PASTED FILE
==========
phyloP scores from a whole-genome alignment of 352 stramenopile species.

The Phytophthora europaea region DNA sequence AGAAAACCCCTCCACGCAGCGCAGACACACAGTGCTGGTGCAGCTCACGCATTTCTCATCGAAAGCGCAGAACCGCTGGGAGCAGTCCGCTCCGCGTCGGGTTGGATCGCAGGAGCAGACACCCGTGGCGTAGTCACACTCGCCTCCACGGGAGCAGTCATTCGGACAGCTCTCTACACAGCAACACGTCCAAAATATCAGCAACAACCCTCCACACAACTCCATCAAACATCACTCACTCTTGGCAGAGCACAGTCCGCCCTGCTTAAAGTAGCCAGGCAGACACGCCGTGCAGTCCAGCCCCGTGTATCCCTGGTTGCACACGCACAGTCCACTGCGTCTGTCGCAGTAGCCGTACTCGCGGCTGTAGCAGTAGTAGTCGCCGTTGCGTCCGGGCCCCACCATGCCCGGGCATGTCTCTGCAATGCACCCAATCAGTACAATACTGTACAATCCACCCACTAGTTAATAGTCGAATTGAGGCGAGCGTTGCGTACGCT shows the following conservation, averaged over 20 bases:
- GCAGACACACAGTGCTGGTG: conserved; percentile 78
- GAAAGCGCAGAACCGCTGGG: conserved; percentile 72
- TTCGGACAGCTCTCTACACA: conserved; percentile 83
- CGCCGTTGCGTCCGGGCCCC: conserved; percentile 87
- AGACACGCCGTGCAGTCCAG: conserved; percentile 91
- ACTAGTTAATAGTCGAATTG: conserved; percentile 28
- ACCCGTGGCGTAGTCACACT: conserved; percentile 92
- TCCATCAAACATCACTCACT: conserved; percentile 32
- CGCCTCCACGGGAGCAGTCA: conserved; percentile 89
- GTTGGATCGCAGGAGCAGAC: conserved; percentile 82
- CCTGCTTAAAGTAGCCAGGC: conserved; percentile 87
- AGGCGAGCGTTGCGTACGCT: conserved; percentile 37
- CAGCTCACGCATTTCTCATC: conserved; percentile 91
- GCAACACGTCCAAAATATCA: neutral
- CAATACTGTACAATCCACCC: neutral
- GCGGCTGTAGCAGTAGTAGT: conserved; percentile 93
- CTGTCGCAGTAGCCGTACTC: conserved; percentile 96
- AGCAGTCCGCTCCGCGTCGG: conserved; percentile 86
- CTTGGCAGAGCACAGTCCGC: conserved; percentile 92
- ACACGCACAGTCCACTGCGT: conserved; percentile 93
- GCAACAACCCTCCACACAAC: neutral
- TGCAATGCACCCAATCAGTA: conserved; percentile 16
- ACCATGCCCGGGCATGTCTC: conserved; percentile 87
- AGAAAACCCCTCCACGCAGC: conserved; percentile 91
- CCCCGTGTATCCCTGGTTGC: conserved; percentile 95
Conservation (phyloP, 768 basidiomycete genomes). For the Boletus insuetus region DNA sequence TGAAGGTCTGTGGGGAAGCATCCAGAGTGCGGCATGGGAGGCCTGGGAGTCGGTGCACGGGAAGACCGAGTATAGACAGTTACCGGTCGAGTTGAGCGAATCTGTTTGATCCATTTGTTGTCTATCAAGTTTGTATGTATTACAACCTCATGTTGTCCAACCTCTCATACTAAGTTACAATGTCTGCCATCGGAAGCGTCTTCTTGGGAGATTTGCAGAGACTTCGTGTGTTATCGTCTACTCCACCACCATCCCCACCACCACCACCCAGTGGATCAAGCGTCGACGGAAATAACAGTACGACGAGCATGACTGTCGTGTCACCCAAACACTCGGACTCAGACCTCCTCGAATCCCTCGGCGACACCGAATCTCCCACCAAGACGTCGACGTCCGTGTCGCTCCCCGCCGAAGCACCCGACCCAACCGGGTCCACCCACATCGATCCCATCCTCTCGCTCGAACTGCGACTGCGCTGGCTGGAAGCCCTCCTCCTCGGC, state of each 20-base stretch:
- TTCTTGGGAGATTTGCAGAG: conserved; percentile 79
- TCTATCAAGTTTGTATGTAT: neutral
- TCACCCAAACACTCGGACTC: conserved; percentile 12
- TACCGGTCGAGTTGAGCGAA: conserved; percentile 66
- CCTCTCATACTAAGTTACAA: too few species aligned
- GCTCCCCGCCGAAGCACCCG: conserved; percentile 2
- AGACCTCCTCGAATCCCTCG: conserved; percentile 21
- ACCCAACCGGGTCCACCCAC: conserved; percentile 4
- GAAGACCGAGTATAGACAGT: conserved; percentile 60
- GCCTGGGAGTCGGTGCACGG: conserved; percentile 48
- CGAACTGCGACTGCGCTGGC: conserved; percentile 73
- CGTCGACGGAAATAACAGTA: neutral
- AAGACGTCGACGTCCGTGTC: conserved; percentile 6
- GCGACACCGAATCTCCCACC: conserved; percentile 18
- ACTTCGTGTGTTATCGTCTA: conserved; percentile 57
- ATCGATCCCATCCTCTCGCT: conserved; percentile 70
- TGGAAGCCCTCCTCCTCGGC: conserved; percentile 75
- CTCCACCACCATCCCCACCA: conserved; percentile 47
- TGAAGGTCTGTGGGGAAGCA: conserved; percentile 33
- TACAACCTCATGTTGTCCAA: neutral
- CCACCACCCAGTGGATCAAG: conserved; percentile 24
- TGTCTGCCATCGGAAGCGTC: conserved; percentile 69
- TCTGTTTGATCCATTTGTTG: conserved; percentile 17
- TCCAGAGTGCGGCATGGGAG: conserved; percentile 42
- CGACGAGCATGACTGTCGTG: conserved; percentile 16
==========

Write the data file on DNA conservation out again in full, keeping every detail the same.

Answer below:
phyloP scores from a whole-genome alignment of 352 stramenopile species.

The Phytophthora europaea region DNA sequence AGAAAACCCCTCCACGCAGCGCAGACACACAGTGCTGGTGCAGCTCACGCATTTCTCATCGAAAGCGCAGAACCGCTGGGAGCAGTCCGCTCCGCGTCGGGTTGGATCGCAGGAGCAGACACCCGTGGCGTAGTCACACTCGCCTCCACGGGAGCAGTCATTCGGACAGCTCTCTACACAGCAACACGTCCAAAATATCAGCAACAACCCTCCACACAACTCCATCAAACATCACTCACTCTTGGCAGAGCACAGTCCGCCCTGCTTAAAGTAGCCAGGCAGACACGCCGTGCAGTCCAGCCCCGTGTATCCCTGGTTGCACACGCACAGTCCACTGCGTCTGTCGCAGTAGCCGTACTCGCGGCTGTAGCAGTAGTAGTCGCCGTTGCGTCCGGGCCCCACCATGCCCGGGCATGTCTCTGCAATGCACCCAATCAGTACAATACTGTACAATCCACCCACTAGTTAATAGTCGAATTGAGGCGAGCGTTGCGTACGCT shows the following conservation, averaged over 20 bases:
- GCAGACACACAGTGCTGGTG: conserved; percentile 78
- GAAAGCGCAGAACCGCTGGG: conserved; percentile 72
- TTCGGACAGCTCTCTACACA: conserved; percentile 83
- CGCCGTTGCGTCCGGGCCCC: conserved; percentile 87
- AGACACGCCGTGCAGTCCAG: conserved; percentile 91
- ACTAGTTAATAGTCGAATTG: conserved; percentile 28
- ACCCGTGGCGTAGTCACACT: conserved; percentile 92
- TCCATCAAACATCACTCACT: conserved; percentile 32
- CGCCTCCACGGGAGCAGTCA: conserved; percentile 89
- GTTGGATCGCAGGAGCAGAC: conserved; percentile 82
- CCTGCTTAAAGTAGCCAGGC: conserved; percentile 87
- AGGCGAGCGTTGCGTACGCT: conserved; percentile 37
- CAGCTCACGCATTTCTCATC: conserved; percentile 91
- GCAACACGTCCAAAATATCA: neutral
- CAATACTGTACAATCCACCC: neutral
- GCGGCTGTAGCAGTAGTAGT: conserved; percentile 93
- CTGTCGCAGTAGCCGTACTC: conserved; percentile 96
- AGCAGTCCGCTCCGCGTCGG: conserved; percentile 86
- CTTGGCAGAGCACAGTCCGC: conserved; percentile 92
- ACACGCACAGTCCACTGCGT: conserved; percentile 93
- GCAACAACCCTCCACACAAC: neutral
- TGCAATGCACCCAATCAGTA: conserved; percentile 16
- ACCATGCCCGGGCATGTCTC: conserved; percentile 87
- AGAAAACCCCTCCACGCAGC: conserved; percentile 91
- CCCCGTGTATCCCTGGTTGC: conserved; percentile 95
Conservation (phyloP, 768 basidiomycete genomes). For the Boletus insuetus region DNA sequence TGAAGGTCTGTGGGGAAGCATCCAGAGTGCGGCATGGGAGGCCTGGGAGTCGGTGCACGGGAAGACCGAGTATAGACAGTTACCGGTCGAGTTGAGCGAATCTGTTTGATCCATTTGTTGTCTATCAAGTTTGTATGTATTACAACCTCATGTTGTCCAACCTCTCATACTAAGTTACAATGTCTGCCATCGGAAGCGTCTTCTTGGGAGATTTGCAGAGACTTCGTGTGTTATCGTCTACTCCACCACCATCCCCACCACCACCACCCAGTGGATCAAGCGTCGACGGAAATAACAGTACGACGAGCATGACTGTCGTGTCACCCAAACACTCGGACTCAGACCTCCTCGAATCCCTCGGCGACACCGAATCTCCCACCAAGACGTCGACGTCCGTGTCGCTCCCCGCCGAAGCACCCGACCCAACCGGGTCCACCCACATCGATCCCATCCTCTCGCTCGAACTGCGACTGCGCTGGCTGGAAGCCCTCCTCCTCGGC, state of each 20-base stretch:
- TTCTTGGGAGATTTGCAGAG: conserved; percentile 79
- TCTATCAAGTTTGTATGTAT: neutral
- TCACCCAAACACTCGGACTC: conserved; percentile 12
- TACCGGTCGAGTTGAGCGAA: conserved; percentile 66
- CCTCTCATACTAAGTTACAA: too few species aligned
- GCTCCCCGCCGAAGCACCCG: conserved; percentile 2
- AGACCTCCTCGAATCCCTCG: conserved; percentile 21
- ACCCAACCGGGTCCACCCAC: conserved; percentile 4
- GAAGACCGAGTATAGACAGT: conserved; percentile 60
- GCCTGGGAGTCGGTGCACGG: conserved; percentile 48
- CGAACTGCGACTGCGCTGGC: conserved; percentile 73
- CGTCGACGGAAATAACAGTA: neutral
- AAGACGTCGACGTCCGTGTC: conserved; percentile 6
- GCGACACCGAATCTCCCACC: conserved; percentile 18
- ACTTCGTGTGTTATCGTCTA: conserved; percentile 57
- ATCGATCCCATCCTCTCGCT: conserved; percentile 70
- TGGAAGCCCTCCTCCTCGGC: conserved; percentile 75
- CTCCACCACCATCCCCACCA: conserved; percentile 47
- TGAAGGTCTGTGGGGAAGCA: conserved; percentile 33
- TACAACCTCATGTTGTCCAA: neutral
- CCACCACCCAGTGGATCAAG: conserved; percentile 24
- TGTCTGCCATCGGAAGCGTC: conserved; percentile 69
- TCTGTTTGATCCATTTGTTG: conserved; percentile 17
- TCCAGAGTGCGGCATGGGAG: conserved; percentile 42
- CGACGAGCATGACTGTCGTG: conserved; percentile 16